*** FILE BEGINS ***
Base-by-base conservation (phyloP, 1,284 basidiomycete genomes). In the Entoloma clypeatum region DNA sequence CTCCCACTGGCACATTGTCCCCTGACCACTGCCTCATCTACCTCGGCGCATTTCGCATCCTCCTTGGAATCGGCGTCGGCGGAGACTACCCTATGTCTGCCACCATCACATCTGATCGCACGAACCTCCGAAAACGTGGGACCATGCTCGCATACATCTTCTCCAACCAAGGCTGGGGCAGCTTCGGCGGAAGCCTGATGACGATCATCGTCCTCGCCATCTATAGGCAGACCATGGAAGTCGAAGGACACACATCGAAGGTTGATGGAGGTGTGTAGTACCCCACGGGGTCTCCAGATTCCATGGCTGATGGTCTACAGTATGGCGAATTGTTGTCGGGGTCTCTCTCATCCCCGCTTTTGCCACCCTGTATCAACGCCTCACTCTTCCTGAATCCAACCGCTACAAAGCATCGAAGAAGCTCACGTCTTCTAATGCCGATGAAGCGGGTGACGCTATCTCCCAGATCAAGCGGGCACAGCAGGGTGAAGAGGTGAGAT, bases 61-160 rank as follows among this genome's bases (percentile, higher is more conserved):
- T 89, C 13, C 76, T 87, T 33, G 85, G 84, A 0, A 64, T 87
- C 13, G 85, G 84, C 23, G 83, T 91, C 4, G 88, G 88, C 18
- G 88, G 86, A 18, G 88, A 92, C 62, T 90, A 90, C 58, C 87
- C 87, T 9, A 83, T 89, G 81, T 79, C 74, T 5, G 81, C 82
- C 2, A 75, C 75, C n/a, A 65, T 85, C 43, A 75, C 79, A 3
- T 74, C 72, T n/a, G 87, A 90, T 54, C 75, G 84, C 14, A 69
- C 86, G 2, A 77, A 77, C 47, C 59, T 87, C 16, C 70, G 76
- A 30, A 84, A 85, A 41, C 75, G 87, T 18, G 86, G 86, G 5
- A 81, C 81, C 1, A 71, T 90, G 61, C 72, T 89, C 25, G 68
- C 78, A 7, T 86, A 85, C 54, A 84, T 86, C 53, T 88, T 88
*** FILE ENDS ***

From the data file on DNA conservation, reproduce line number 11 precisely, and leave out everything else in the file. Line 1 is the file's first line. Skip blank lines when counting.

- C 78, A 7, T 86, A 85, C 54, A 84, T 86, C 53, T 88, T 88